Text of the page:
Before Rader, Circuit Judge, Archer, Senior Circuit Judge, and Bryson, Circuit Judge.
The opinion of the court was delivered by: Rader, Circuit Judge.
Appealed from: United States Court of Federal Claims Judge Christine O.C. Miller
On the motion of RAMCOR Services Group, Inc. (RAMCOR), an incumbent contractor, the United States Court of Federal Claims issued a preliminary injunction preventing the Immigration and Naturalization Service (INS) from awarding a contract to a new contractor. RAMCOR subsequently filed an action under the Equal Access to Justice Act (EAJA), 28 U.S.C. § 2412 (1994), for attorney fees and expenses in obtaining the injunction. The Court of Federal Claims denied RAMCOR's application, reasoning that it lacked jurisdiction to issue the preliminary injunction and, even if it had jurisdiction, RAMCOR was not entitled to an EAJA award on the merits. See RAMCOR Services Group, Inc. v. United States, 41 Fed. Cl. 264 (1998). Although the trial court possessed jurisdiction to issue the injunction, this court affirms its exercise of discretion in denying an EAJA award on the merits.
RAMCOR had a contract with INS to provide maintenance and support services at the Border Patrol Academy in Charleston, South Carolina. Upon discovering the impropriety of its five-year contract to RAMCOR, INS decided to award a new contract. After two six-month extensions of the contract, INS began a new contract award process. In its initial evaluation, INS excluded RAMCOR from the competitive range because of inadequacies in its proposal.
RAMCOR filed a pre-award bid protest with the General Accounting Office (GAO). That protest triggered an automatic stay under the provisions of the Competition in Contracting Act (CICA), 31 U.S.C. §§ 3551-56 (1994), prohibiting INS from awarding a new contract pending a decision on the protest. See 31 U.S.C. § 3553(c)(1). CICA, however, also allows an agency to override the automatic stay if it issues a written finding that "urgent and compelling circumstances which significantly affect interests of the United States will not permit waiting" for the bid protest decision. 31 U.S.C. § 3553(c)(2). INS issued a written "Determination and Finding" setting forth purported urgent and compelling circumstances. Having overridden the stay, INS awarded the contract to OMNI-CUBE. Citing deficiencies in the written findings, RAMCOR sought a preliminary injunction in the Court of Federal Claims to prohibit INS from allowing OMNI-CUBE to act under the newly awarded contract.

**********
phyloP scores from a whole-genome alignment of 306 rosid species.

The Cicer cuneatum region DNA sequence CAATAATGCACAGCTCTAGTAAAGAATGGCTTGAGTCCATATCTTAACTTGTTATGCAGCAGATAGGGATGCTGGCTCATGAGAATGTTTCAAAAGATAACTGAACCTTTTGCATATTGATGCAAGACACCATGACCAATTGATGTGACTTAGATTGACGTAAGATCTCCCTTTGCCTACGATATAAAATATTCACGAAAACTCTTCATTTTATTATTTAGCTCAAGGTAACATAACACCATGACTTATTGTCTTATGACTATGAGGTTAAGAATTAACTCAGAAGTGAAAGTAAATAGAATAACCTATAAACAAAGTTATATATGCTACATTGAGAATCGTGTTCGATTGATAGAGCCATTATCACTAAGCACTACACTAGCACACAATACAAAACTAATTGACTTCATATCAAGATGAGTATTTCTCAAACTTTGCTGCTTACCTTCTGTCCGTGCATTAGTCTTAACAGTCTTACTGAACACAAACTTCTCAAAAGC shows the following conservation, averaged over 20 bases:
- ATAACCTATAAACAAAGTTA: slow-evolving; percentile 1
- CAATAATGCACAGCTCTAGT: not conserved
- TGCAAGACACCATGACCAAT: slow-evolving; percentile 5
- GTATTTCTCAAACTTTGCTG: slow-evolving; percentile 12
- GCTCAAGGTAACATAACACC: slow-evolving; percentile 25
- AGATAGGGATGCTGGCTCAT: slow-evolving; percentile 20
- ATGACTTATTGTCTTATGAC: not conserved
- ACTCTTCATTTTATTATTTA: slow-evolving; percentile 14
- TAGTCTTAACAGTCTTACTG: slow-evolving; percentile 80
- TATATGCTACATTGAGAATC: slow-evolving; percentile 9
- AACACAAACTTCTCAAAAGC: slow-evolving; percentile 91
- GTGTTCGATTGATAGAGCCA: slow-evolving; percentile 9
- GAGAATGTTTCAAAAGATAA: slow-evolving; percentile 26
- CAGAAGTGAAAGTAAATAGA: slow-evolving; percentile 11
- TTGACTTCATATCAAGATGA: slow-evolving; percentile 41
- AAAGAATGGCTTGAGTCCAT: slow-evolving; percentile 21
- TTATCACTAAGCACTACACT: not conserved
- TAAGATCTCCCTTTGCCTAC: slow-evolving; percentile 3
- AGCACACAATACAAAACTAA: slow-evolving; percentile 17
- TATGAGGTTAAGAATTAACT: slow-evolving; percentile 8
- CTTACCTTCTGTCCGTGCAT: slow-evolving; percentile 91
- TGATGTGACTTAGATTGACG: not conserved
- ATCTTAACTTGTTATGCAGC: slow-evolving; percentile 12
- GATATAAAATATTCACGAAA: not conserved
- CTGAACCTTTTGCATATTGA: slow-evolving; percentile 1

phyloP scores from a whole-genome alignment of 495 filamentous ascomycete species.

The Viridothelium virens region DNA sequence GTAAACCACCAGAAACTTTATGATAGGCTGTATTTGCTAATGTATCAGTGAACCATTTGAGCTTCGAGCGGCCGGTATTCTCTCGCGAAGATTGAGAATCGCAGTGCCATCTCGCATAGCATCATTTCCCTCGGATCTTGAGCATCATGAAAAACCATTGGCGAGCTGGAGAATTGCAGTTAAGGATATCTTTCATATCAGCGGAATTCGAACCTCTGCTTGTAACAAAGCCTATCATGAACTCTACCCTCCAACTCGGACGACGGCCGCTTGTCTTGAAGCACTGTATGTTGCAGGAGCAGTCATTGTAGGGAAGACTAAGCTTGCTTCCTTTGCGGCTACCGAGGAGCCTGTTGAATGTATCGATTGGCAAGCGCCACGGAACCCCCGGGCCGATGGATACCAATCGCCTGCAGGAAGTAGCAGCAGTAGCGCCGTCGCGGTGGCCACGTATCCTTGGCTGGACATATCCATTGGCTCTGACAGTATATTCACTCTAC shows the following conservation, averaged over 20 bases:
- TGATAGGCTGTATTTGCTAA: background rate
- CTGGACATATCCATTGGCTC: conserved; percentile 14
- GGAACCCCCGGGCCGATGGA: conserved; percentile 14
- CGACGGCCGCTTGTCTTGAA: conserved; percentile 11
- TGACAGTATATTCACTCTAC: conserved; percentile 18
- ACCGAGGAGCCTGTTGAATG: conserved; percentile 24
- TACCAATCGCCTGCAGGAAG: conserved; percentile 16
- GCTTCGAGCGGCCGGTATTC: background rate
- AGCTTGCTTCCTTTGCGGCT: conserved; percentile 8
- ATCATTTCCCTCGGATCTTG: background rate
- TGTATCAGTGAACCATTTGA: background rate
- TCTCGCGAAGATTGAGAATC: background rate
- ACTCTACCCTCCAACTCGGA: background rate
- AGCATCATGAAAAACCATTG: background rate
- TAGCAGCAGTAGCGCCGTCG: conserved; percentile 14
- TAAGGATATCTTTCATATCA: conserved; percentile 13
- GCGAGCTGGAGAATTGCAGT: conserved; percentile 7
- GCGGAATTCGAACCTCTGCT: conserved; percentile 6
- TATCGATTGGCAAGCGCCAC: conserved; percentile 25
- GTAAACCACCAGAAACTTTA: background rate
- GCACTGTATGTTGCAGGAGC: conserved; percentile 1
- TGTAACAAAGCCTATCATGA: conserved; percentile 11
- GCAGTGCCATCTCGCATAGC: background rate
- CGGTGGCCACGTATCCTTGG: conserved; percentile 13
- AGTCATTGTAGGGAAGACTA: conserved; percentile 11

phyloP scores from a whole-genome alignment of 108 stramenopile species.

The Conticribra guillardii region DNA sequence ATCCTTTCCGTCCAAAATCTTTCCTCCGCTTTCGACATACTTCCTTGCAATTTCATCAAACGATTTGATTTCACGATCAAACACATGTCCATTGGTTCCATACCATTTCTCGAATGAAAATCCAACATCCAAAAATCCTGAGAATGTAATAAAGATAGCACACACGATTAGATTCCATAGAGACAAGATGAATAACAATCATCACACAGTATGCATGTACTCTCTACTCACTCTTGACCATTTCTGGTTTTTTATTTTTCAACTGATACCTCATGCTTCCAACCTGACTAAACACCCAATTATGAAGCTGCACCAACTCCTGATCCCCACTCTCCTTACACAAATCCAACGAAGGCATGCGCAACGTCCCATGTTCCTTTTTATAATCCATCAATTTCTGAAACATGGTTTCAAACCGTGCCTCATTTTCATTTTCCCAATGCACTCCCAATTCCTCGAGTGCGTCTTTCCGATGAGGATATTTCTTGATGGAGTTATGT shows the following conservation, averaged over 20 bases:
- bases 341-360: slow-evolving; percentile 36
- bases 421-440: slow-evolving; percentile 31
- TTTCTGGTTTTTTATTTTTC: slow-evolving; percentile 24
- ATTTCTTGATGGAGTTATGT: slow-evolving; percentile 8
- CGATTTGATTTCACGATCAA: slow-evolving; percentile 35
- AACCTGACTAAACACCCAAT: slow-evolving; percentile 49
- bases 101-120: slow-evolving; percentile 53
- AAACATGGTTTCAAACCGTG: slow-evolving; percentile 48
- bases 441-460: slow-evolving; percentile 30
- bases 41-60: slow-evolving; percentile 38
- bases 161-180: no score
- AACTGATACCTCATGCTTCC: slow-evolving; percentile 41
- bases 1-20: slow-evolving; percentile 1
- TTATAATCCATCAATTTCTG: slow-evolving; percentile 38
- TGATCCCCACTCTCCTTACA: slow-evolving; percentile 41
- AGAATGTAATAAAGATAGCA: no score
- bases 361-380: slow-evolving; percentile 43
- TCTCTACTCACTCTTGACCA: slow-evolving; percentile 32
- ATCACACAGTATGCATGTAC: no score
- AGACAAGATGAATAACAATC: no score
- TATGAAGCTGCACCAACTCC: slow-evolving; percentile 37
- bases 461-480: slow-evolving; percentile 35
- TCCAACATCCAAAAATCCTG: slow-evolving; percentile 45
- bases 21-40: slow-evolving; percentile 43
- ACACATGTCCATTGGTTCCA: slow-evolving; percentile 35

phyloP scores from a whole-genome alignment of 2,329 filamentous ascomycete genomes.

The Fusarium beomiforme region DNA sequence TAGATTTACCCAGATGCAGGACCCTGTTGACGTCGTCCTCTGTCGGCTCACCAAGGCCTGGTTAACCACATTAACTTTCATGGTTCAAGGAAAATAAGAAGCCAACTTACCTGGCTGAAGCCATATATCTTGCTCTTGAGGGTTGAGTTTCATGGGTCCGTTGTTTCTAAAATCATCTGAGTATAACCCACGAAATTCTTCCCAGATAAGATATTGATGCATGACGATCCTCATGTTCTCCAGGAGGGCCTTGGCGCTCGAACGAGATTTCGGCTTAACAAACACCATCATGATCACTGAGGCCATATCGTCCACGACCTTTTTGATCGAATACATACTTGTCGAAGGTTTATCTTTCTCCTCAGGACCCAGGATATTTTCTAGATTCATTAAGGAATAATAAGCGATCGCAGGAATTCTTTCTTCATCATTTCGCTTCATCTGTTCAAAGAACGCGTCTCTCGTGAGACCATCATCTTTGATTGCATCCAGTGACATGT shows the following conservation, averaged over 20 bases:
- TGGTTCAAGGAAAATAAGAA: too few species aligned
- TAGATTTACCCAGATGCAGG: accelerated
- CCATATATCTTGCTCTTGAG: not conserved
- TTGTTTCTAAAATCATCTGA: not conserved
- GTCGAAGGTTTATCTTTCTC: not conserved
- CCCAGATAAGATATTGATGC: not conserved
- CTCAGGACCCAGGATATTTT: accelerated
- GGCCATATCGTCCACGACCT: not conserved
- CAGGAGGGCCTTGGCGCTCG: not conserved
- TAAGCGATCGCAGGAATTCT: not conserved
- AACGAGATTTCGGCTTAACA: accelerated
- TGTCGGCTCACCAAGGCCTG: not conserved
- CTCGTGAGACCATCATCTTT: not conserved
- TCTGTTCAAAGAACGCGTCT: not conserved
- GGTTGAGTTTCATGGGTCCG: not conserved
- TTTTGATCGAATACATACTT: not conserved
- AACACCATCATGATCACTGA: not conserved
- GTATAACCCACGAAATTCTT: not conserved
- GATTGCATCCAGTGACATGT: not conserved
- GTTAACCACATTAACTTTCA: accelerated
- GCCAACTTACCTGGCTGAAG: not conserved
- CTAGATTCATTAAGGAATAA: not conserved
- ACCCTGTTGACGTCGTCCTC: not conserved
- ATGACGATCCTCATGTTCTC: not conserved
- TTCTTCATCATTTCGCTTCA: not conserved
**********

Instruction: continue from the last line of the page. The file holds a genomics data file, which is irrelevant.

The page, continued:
The Court of Federal Claims granted the preliminary injunction. In issuing the injunction, the trial court noted: "[INS has] not established the precipitous decline in performance that manifests an urgent and compelling need to override the GAO stay." RAMCOR Services Group, Inc. v. United States, No. 98-152C (Ct. Fed. Cl. Mar. 9, 1998) (order granting preliminary injunction). The trial court thus reinstated the stay pending a GAO decision. INS moved to quash the injunction, arguing that the Court of Federal Claims lacks subject matter jurisdiction to review an agency's override of a CICA stay. In a later hearing on the INS motion, the trial court informally suggested that INS should pay part of RAMCOR's fees. The trial court again noted INS's failure to produce evidence to substantiate the alleged urgent and compelling reasons for its stay override. A few days later, the GAO decided against RAMCOR on the merits of its bid protest. The Court of Federal Claims, therefore, lifted its injunction and dismissed the action without deciding the pending jurisdictional motion.